WASHINGTON, D.C., February 7, 2014 ( – February 7 is “National Wear Red Day,” sponsored by the American Heart Association (AHA) to draw attention to the risk of heart disease and stroke in women.  On Thursday, the organization released new stroke prevention guidelines specifically for women, reminding them that hormonal contraceptives like birth control pills increase their risk of hypertension (high blood pressure), blood clots and stroke – especially for women who are over 40, overweight, smoke or suffer from migraine headaches.

“If you are a woman, you share many of the same risk factors for stroke with men, but your risk is also influenced by hormones, reproductive health, pregnancy, childbirth and other sex-related factors,” said neurologist Cheryl Bushnell, M.D., the guidelines’ lead author, in a statement. “The risk factors that are unique to women need to be recognized, and women can start decreasing their risk much earlier than they thought, even in the childbearing years.”

According to the guidelines, use of oral contraceptives nearly doubles the risk of stroke in women, who die from stroke at a much higher rate than men. Stroke is the third-leading cause of death in women, accounting for 60 percent of all stroke deaths, according to the AHA. 


Citing the “well-established risk” of birth control use by older women, cigarette smokers, and those who suffer from hypertension or migraines, the guidelines recommend that women be screened for high blood pressure before starting on the pill.  The guidelines also suggest that users of oral contraceptives who have one or more additional risk factors for stroke – such as hypertension, migraines or obesity – pursue “aggressive treatment” of those risk factors while on the pill.

While this is the first time the AHA has come out with stroke prevention guidelines specifically targeted at women, it is not the first time the organization has highlighted the risks oral contraceptives present to women’s cardiovascular health.

“Doctors and researchers have found a link between birth control pills and an increase in blood pressure among some women,” the AHA says in their fact sheet about birth control and heart disease. “They say that it is more likely to occur in women who are already overweight, have kidney disease or have a family history of high blood pressure.”

According to the AHA, nearly two-thirds of American women are overweight (BMI 25+), including 60.2 percent of white women, 79.9 percent of black women, and 78.2 percent of Mexican-American women.  Nearly half of black women over 20 suffer from high blood pressure, while nearly one-third of white and Hispanic women do.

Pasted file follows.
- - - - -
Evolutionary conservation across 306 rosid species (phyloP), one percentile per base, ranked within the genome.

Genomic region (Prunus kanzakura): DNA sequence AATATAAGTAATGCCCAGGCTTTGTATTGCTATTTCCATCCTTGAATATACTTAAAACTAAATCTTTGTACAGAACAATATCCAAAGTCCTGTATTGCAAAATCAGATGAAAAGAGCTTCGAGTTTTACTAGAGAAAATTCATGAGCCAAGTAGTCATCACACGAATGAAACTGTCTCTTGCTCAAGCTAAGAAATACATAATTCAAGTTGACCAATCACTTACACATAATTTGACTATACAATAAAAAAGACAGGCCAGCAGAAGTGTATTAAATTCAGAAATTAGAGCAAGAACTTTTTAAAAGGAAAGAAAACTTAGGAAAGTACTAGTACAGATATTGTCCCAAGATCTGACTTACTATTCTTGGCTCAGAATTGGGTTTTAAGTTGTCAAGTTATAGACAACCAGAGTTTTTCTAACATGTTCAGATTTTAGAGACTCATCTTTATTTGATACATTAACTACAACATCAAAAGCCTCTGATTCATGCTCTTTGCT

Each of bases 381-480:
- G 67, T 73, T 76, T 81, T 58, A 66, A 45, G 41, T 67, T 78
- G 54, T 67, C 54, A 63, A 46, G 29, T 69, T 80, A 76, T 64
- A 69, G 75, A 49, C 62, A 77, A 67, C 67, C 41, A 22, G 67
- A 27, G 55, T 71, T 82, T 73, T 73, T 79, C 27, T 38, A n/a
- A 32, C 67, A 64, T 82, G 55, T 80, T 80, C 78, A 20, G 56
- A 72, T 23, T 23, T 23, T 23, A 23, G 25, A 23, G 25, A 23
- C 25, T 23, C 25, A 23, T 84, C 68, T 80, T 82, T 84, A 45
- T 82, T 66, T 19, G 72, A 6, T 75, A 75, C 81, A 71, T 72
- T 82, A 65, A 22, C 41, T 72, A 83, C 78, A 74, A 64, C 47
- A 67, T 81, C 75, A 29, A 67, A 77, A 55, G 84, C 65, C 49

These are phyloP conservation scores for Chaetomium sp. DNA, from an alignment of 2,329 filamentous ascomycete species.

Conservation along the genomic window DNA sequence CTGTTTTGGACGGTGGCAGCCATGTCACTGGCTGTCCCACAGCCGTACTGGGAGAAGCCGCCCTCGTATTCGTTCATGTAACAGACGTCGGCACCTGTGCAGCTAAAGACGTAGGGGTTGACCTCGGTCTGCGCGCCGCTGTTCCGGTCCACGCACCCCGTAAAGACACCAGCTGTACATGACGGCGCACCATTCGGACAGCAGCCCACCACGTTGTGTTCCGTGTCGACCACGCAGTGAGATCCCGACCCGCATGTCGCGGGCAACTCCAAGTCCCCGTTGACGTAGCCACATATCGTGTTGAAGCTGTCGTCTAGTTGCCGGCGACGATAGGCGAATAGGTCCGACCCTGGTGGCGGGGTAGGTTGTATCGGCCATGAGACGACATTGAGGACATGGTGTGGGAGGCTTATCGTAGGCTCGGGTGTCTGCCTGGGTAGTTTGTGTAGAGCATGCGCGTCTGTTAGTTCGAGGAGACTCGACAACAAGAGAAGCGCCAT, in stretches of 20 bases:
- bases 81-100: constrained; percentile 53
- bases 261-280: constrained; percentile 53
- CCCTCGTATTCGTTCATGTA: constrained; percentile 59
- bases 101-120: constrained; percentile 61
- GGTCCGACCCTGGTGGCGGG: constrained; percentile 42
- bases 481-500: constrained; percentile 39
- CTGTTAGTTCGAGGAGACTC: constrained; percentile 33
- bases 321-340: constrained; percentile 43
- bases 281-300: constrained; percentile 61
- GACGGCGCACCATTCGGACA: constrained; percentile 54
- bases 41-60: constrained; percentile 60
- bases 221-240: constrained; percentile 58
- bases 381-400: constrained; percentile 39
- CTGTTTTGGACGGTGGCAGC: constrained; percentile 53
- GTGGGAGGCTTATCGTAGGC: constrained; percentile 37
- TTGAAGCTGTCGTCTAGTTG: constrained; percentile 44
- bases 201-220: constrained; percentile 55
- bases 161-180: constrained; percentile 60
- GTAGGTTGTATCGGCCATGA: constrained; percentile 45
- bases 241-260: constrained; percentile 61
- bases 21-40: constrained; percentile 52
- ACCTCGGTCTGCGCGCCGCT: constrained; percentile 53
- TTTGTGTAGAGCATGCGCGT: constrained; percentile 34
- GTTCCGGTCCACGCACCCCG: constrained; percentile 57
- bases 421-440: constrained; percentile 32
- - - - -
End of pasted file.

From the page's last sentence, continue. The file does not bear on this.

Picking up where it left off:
But even women without such risk factors can succumb to the dangers of oral contraceptives.  A number of high-profile deaths and injuries of young, otherwise healthy women after beginning a birth control regimen have led to investigations and warnings by health organizations around the world.

In the United Kingdom, 18-year-old beauty queen Georgie Holland suffered a stroke and partial blindness after taking the oral contraceptive Yasmin, which is heavily marketed to young girls.  The teen spent a week in the hospital, suffered permanent damage to her vision, and must now take daily blood thinners to prevent another stroke.  Her doctors blame the birth control pill for her ordeal.

In Canada, another 18-year-old, Marit McKenzie, died of a brain hemorrhage after taking another contraceptive pill, Diane-35, which was ostensibly prescribed to control her acne.  The same drug has also been implicated in the deaths of 27 Dutch women, most of them under 30.

Another Canadian, Marie-Claude Lemieux, suffered a stroke and total paralysis at age 29, after just six months on birth control pill Tri-Cyclen.  It took nearly three years of physical therapy for her to regain partial control of one of her fingers, which allows her to communicate with her husband and the outside world.  Lemieux, who had no risk factors for stroke aside from use of the pill, told Quebecois newspaper La Presse, “Nobody mentioned the risk [of the pill] and I believed that since it was approved, it was not dangerous.” 

Added Lemieux, “Let’s say it has a nasty side effect.”